I was going to post a very angry blog about gratitude and how ingratitude is perhaps one of the deepest sins imaginable, and, as you can probably guess, I’ve been experiencing lots of it at the moment.
But that probably wouldn’t be a very nice blog to read. In fact, it would be rather ungrateful of me to reward the time you have devoted to reading my blogs with something that leaves a sour taste in the mouth. A lot of content on the internet leaves this unpleasant taste: criticising religion (or lack of), criticising political viewpoints, criticising lifestyle and body shape and perspective.
So let’s get away from that and talk about something rewarding.
If you’ve been following/are added to me on Facebook at all you will know that recently I’ve been posting lots of pictures of wargaming miniatures I’ve been painting to collect hobby points for a Journeyman League. The league is nothing serious, just a but of fun at my local gaming store, but participating in it has had a profound effect on my mental wellbeing.
When I was younger, I did LOTS of wargaming. Every Sunday I went down to worship at the warhammer shop. This continued right through until I was about 18 at which point I left Bournemouth for University and couldn’t take the droves of models with me. I’d also been slowing down with my collecting because Games Workshop had started to hike the prices up extortionately, and for a number of other reasons I was starting to fall out of love with them.
For the next four years I did not touch a wargaming model again although I kept up with Dungeons and Dragons and videogames and always thought that one day I might get back into it.
Eventually, I did. I found this amazing place just down my road called Lvl Up which introduced me to a new system that was (1) far easier on the wallet as it was a skirmish game in which only a few models were required and (2) had a rules system which was much better thought out and crafted than Warhammer (sorry folks just my opinion). The backstory was also B-E-Autiful!
So, once I’d restocked my paints, brushes and modelling putty I went on a painting spree. It took me a while to remember the tips and tricks I’d learned but when they came flooding back I found myself painting more than ever. It was so therapeutic. I became so much more relaxed at work and level headed when it came to problem solving. I looked forward to Mondays rather than dreading them because Monday night was wargaming night.
And, even more wonderfully, this immersion in wargaming has re-sparked my desire to write poetry. When I left Uni I’d had three solid years of poetry and I was starting to become disillusioned with the whole thing. Every poem I wrote started to feel forced and I felt like a broken record saying the same things over and over again. Performance Poetry had lost its buzz and felt pretentious. My classical poetry was rejected by most people as outdated and irrelevant.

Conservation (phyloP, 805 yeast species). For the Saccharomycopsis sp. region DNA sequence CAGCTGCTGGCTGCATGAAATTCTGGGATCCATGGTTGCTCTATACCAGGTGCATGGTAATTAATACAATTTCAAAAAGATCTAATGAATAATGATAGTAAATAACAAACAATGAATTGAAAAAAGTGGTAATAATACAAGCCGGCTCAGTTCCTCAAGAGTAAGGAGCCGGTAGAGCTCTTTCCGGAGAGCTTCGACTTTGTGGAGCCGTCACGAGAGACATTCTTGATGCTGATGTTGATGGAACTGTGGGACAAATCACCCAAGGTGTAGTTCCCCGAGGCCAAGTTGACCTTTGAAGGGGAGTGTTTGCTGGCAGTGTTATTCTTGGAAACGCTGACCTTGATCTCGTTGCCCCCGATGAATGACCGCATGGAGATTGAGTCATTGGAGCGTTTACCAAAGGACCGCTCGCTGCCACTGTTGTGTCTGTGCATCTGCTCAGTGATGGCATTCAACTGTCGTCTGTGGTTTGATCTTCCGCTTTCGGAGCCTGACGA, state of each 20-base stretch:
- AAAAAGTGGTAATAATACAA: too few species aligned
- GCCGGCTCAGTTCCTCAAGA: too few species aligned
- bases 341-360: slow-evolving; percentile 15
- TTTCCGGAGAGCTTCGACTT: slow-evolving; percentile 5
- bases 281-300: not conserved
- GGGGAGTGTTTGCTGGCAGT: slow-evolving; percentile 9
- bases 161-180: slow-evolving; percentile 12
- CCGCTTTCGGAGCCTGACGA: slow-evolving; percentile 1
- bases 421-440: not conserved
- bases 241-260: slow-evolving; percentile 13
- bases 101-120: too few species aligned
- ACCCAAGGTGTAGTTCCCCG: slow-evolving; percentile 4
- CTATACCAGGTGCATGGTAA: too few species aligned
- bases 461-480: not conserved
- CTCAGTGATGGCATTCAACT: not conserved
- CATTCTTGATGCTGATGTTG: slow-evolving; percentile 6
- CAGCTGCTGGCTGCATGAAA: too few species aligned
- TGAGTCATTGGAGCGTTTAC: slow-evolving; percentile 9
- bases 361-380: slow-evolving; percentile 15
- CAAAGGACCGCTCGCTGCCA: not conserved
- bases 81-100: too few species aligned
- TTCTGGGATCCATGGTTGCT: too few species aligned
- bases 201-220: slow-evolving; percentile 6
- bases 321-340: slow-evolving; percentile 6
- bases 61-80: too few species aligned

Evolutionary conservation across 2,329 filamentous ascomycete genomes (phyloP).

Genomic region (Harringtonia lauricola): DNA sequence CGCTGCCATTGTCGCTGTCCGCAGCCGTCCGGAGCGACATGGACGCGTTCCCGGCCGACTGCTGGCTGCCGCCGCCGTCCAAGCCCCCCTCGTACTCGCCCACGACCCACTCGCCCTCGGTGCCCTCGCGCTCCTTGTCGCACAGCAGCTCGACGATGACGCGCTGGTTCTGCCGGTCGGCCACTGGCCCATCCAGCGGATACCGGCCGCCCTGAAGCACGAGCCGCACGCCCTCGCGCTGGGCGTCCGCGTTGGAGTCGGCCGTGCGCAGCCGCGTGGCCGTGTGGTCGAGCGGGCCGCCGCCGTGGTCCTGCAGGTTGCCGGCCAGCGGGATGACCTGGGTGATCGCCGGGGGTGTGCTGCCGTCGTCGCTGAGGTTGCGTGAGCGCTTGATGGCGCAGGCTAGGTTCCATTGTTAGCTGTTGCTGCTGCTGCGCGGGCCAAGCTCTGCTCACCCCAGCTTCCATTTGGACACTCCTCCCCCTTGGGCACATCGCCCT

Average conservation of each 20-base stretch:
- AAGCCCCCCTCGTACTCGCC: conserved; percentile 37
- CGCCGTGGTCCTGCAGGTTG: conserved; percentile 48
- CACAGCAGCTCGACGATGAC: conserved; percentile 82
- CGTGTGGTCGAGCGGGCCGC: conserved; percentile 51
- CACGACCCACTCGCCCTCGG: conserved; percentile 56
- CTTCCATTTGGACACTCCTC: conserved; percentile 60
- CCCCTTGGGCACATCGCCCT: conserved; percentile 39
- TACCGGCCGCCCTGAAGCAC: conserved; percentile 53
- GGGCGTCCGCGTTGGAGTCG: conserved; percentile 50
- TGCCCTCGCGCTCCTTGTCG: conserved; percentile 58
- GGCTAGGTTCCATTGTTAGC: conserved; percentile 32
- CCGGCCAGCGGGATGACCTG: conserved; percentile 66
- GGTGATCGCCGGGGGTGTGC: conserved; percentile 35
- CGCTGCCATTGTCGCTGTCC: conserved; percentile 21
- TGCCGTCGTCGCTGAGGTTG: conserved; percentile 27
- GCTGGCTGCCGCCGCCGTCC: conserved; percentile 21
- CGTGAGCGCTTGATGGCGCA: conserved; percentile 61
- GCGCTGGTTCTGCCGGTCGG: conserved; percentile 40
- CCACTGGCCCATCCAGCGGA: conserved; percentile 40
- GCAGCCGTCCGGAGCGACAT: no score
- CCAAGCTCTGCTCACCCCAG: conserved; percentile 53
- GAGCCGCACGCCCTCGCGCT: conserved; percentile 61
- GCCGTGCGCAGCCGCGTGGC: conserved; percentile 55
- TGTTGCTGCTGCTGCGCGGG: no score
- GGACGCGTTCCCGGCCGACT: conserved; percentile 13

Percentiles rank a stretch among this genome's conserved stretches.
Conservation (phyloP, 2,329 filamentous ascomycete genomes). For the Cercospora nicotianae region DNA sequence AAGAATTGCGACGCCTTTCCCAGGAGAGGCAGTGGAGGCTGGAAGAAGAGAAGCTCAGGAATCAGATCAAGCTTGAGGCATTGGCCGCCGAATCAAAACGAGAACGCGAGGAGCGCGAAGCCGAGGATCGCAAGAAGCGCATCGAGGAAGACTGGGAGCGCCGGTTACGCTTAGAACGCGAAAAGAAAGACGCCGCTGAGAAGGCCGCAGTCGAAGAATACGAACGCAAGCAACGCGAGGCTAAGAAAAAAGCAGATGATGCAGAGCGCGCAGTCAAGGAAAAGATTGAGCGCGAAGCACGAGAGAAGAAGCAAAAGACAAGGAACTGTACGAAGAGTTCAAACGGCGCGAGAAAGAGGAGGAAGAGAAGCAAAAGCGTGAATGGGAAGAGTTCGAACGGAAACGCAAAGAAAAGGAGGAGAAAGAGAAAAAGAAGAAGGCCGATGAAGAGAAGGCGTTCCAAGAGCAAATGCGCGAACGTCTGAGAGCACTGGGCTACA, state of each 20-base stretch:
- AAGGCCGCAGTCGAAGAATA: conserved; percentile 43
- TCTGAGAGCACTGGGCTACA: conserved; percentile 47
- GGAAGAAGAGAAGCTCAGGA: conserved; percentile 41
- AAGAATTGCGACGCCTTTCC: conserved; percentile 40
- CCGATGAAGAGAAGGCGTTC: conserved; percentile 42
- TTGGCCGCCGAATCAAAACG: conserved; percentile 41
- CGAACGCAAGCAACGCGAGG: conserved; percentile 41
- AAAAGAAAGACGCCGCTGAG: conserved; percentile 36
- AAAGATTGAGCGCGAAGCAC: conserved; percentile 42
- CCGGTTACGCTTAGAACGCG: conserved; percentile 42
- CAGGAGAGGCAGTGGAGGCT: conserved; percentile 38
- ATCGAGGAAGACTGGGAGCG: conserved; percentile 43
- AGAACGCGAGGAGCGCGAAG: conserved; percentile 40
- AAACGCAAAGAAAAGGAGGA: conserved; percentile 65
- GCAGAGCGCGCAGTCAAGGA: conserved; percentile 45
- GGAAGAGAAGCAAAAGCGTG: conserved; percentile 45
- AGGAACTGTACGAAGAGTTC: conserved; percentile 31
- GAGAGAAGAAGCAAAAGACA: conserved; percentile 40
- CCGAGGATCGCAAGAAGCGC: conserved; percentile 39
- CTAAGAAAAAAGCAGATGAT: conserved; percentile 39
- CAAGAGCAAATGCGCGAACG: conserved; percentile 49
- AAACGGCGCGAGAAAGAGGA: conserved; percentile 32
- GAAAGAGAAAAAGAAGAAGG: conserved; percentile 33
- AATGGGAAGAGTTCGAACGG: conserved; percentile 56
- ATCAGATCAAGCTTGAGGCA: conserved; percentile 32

So I stopped and decided to focus on my prose where I still felt I could make waves and was still feeling creatively rewarded. I had four years of prose writing and produced something like ten novels.
In the last four moths I finished two very large novels and was frankly worn out. I took a break and started writing short stories every now and then just to keep it ticking over, but I started to get nervous the next novel idea wasn’t coming. Normally with me there’s always an idea in the back of my mind as to what the next story will be. Was I running out of steam already at 21?
No, I was just over-saturated.
After a few weeks of germination, an idea for a longer story suddenly popped into my head. Its roots lay in the ending of Dark Souls 2 combined with some of the backstory I’d been reading for my new wargaming army ‘Skorne’. There was also a large chunk of the Icelandic epic ‘Njal’s Saga’ somewhere in there. I knew straight away this story couldn’t work as a novel: this was the one thing I was sure about.
No, this was an epic poem.
When the first few lines poured out I felt a rush of joy and I felt like I was suddenly rushing towards some sort of creative apex. I could put up with the ingratitude at work and the berating coming from all sides now; I was once again doing what I should be doing: playing with language and telling a dark fantasy story.
So, what’s the point of this story? Well, it applies to you. Don’t be afraid to return to something you used to do. Don’t box up your life and compartmentalise it: “Oh, the old me used to do that not the new.” Sometimes it’s good to move on and other times it’s good to get back to your roots. In my case it was gaming and poetry but in your case it might be a sport or lifestyle choice (you used to have croissants every Friday as a kid – whatever!). It could even be a place: somewhere where you felt truly yourself.
Go back to that place and you’ll feel a hell of a lot better.
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